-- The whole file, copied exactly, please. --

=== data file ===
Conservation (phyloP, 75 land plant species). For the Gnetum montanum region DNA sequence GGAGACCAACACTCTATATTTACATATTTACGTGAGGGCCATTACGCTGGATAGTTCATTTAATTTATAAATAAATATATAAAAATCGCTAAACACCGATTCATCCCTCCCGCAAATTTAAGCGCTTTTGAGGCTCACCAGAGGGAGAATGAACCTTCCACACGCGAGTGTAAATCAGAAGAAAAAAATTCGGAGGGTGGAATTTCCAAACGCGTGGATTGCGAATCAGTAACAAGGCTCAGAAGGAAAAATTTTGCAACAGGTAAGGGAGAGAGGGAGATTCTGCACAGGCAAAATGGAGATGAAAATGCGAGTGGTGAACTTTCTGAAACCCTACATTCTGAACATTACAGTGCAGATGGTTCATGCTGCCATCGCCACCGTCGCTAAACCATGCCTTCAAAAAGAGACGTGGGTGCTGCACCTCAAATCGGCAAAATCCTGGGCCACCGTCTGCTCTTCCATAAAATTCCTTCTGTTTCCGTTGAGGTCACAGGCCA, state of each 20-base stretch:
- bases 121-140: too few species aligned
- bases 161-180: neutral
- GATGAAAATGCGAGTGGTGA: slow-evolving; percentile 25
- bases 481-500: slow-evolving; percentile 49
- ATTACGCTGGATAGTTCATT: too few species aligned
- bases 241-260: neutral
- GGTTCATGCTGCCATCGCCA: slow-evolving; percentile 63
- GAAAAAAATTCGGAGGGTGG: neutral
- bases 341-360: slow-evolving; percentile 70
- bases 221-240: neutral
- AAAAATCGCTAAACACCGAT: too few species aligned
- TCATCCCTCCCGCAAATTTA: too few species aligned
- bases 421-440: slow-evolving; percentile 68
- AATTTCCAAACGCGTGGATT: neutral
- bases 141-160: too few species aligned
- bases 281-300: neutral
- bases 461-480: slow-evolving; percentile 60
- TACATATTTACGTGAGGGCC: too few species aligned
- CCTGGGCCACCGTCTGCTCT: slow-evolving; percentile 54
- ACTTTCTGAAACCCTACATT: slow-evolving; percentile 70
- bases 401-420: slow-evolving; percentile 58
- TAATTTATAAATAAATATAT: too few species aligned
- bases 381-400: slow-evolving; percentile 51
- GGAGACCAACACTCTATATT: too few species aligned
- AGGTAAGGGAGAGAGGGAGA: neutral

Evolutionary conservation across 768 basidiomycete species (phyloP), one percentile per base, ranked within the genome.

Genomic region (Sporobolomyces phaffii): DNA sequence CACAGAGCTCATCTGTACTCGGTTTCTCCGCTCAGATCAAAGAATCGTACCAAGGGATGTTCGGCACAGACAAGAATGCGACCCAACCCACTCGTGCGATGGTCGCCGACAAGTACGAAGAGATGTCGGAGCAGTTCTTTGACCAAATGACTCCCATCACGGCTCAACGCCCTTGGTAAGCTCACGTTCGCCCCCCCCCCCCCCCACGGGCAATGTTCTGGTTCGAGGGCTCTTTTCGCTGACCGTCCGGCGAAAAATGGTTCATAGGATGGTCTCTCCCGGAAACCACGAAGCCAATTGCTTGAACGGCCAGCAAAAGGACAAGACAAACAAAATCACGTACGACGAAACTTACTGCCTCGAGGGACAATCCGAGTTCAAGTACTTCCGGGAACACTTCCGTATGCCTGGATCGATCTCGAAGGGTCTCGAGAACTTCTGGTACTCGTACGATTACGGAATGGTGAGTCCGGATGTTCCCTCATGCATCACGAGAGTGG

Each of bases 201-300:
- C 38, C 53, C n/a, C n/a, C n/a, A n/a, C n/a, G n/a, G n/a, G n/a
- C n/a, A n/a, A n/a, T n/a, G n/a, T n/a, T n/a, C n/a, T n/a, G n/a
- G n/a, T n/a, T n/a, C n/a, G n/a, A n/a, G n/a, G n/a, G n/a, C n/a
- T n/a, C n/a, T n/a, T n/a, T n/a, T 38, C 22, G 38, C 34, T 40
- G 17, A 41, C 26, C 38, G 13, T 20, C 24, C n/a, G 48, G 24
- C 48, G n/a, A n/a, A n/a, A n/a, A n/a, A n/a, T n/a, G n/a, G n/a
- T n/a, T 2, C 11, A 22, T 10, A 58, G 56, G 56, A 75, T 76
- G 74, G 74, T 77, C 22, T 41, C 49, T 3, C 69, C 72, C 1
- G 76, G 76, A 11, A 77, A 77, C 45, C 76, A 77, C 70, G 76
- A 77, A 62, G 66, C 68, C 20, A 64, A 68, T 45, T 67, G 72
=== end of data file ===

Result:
Conservation (phyloP, 75 land plant species). For the Gnetum montanum region DNA sequence GGAGACCAACACTCTATATTTACATATTTACGTGAGGGCCATTACGCTGGATAGTTCATTTAATTTATAAATAAATATATAAAAATCGCTAAACACCGATTCATCCCTCCCGCAAATTTAAGCGCTTTTGAGGCTCACCAGAGGGAGAATGAACCTTCCACACGCGAGTGTAAATCAGAAGAAAAAAATTCGGAGGGTGGAATTTCCAAACGCGTGGATTGCGAATCAGTAACAAGGCTCAGAAGGAAAAATTTTGCAACAGGTAAGGGAGAGAGGGAGATTCTGCACAGGCAAAATGGAGATGAAAATGCGAGTGGTGAACTTTCTGAAACCCTACATTCTGAACATTACAGTGCAGATGGTTCATGCTGCCATCGCCACCGTCGCTAAACCATGCCTTCAAAAAGAGACGTGGGTGCTGCACCTCAAATCGGCAAAATCCTGGGCCACCGTCTGCTCTTCCATAAAATTCCTTCTGTTTCCGTTGAGGTCACAGGCCA, state of each 20-base stretch:
- bases 121-140: too few species aligned
- bases 161-180: neutral
- GATGAAAATGCGAGTGGTGA: slow-evolving; percentile 25
- bases 481-500: slow-evolving; percentile 49
- ATTACGCTGGATAGTTCATT: too few species aligned
- bases 241-260: neutral
- GGTTCATGCTGCCATCGCCA: slow-evolving; percentile 63
- GAAAAAAATTCGGAGGGTGG: neutral
- bases 341-360: slow-evolving; percentile 70
- bases 221-240: neutral
- AAAAATCGCTAAACACCGAT: too few species aligned
- TCATCCCTCCCGCAAATTTA: too few species aligned
- bases 421-440: slow-evolving; percentile 68
- AATTTCCAAACGCGTGGATT: neutral
- bases 141-160: too few species aligned
- bases 281-300: neutral
- bases 461-480: slow-evolving; percentile 60
- TACATATTTACGTGAGGGCC: too few species aligned
- CCTGGGCCACCGTCTGCTCT: slow-evolving; percentile 54
- ACTTTCTGAAACCCTACATT: slow-evolving; percentile 70
- bases 401-420: slow-evolving; percentile 58
- TAATTTATAAATAAATATAT: too few species aligned
- bases 381-400: slow-evolving; percentile 51
- GGAGACCAACACTCTATATT: too few species aligned
- AGGTAAGGGAGAGAGGGAGA: neutral

Evolutionary conservation across 768 basidiomycete species (phyloP), one percentile per base, ranked within the genome.

Genomic region (Sporobolomyces phaffii): DNA sequence CACAGAGCTCATCTGTACTCGGTTTCTCCGCTCAGATCAAAGAATCGTACCAAGGGATGTTCGGCACAGACAAGAATGCGACCCAACCCACTCGTGCGATGGTCGCCGACAAGTACGAAGAGATGTCGGAGCAGTTCTTTGACCAAATGACTCCCATCACGGCTCAACGCCCTTGGTAAGCTCACGTTCGCCCCCCCCCCCCCCCACGGGCAATGTTCTGGTTCGAGGGCTCTTTTCGCTGACCGTCCGGCGAAAAATGGTTCATAGGATGGTCTCTCCCGGAAACCACGAAGCCAATTGCTTGAACGGCCAGCAAAAGGACAAGACAAACAAAATCACGTACGACGAAACTTACTGCCTCGAGGGACAATCCGAGTTCAAGTACTTCCGGGAACACTTCCGTATGCCTGGATCGATCTCGAAGGGTCTCGAGAACTTCTGGTACTCGTACGATTACGGAATGGTGAGTCCGGATGTTCCCTCATGCATCACGAGAGTGG

Each of bases 201-300:
- C 38, C 53, C n/a, C n/a, C n/a, A n/a, C n/a, G n/a, G n/a, G n/a
- C n/a, A n/a, A n/a, T n/a, G n/a, T n/a, T n/a, C n/a, T n/a, G n/a
- G n/a, T n/a, T n/a, C n/a, G n/a, A n/a, G n/a, G n/a, G n/a, C n/a
- T n/a, C n/a, T n/a, T n/a, T n/a, T 38, C 22, G 38, C 34, T 40
- G 17, A 41, C 26, C 38, G 13, T 20, C 24, C n/a, G 48, G 24
- C 48, G n/a, A n/a, A n/a, A n/a, A n/a, A n/a, T n/a, G n/a, G n/a
- T n/a, T 2, C 11, A 22, T 10, A 58, G 56, G 56, A 75, T 76
- G 74, G 74, T 77, C 22, T 41, C 49, T 3, C 69, C 72, C 1
- G 76, G 76, A 11, A 77, A 77, C 45, C 76, A 77, C 70, G 76
- A 77, A 62, G 66, C 68, C 20, A 64, A 68, T 45, T 67, G 72